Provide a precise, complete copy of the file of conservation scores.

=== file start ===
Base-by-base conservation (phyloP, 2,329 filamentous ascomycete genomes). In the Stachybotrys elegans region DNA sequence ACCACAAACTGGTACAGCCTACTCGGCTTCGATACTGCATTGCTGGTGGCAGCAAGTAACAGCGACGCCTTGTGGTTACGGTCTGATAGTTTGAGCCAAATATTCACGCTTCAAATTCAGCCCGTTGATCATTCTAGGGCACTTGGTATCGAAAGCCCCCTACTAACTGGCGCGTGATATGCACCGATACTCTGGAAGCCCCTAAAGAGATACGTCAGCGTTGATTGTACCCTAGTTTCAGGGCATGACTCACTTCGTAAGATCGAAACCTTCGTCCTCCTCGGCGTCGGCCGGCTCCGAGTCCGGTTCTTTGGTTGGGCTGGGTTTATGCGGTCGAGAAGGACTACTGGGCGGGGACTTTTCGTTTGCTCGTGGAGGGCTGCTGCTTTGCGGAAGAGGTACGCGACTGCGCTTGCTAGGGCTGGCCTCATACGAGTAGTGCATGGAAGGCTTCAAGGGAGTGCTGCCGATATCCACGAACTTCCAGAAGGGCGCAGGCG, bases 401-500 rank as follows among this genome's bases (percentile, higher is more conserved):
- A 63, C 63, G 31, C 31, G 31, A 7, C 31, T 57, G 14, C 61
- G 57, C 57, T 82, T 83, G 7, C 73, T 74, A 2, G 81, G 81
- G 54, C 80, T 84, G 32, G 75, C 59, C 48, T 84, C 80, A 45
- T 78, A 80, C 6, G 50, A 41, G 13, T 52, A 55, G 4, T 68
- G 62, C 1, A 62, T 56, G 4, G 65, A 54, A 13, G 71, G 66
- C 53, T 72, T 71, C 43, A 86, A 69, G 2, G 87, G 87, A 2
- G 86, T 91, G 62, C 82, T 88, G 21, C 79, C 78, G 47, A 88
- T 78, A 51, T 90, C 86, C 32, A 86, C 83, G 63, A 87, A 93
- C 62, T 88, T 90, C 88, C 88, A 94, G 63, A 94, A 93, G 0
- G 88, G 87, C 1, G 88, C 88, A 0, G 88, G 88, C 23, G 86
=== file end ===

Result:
Base-by-base conservation (phyloP, 2,329 filamentous ascomycete genomes). In the Stachybotrys elegans region DNA sequence ACCACAAACTGGTACAGCCTACTCGGCTTCGATACTGCATTGCTGGTGGCAGCAAGTAACAGCGACGCCTTGTGGTTACGGTCTGATAGTTTGAGCCAAATATTCACGCTTCAAATTCAGCCCGTTGATCATTCTAGGGCACTTGGTATCGAAAGCCCCCTACTAACTGGCGCGTGATATGCACCGATACTCTGGAAGCCCCTAAAGAGATACGTCAGCGTTGATTGTACCCTAGTTTCAGGGCATGACTCACTTCGTAAGATCGAAACCTTCGTCCTCCTCGGCGTCGGCCGGCTCCGAGTCCGGTTCTTTGGTTGGGCTGGGTTTATGCGGTCGAGAAGGACTACTGGGCGGGGACTTTTCGTTTGCTCGTGGAGGGCTGCTGCTTTGCGGAAGAGGTACGCGACTGCGCTTGCTAGGGCTGGCCTCATACGAGTAGTGCATGGAAGGCTTCAAGGGAGTGCTGCCGATATCCACGAACTTCCAGAAGGGCGCAGGCG, bases 401-500 rank as follows among this genome's bases (percentile, higher is more conserved):
- A 63, C 63, G 31, C 31, G 31, A 7, C 31, T 57, G 14, C 61
- G 57, C 57, T 82, T 83, G 7, C 73, T 74, A 2, G 81, G 81
- G 54, C 80, T 84, G 32, G 75, C 59, C 48, T 84, C 80, A 45
- T 78, A 80, C 6, G 50, A 41, G 13, T 52, A 55, G 4, T 68
- G 62, C 1, A 62, T 56, G 4, G 65, A 54, A 13, G 71, G 66
- C 53, T 72, T 71, C 43, A 86, A 69, G 2, G 87, G 87, A 2
- G 86, T 91, G 62, C 82, T 88, G 21, C 79, C 78, G 47, A 88
- T 78, A 51, T 90, C 86, C 32, A 86, C 83, G 63, A 87, A 93
- C 62, T 88, T 90, C 88, C 88, A 94, G 63, A 94, A 93, G 0
- G 88, G 87, C 1, G 88, C 88, A 0, G 88, G 88, C 23, G 86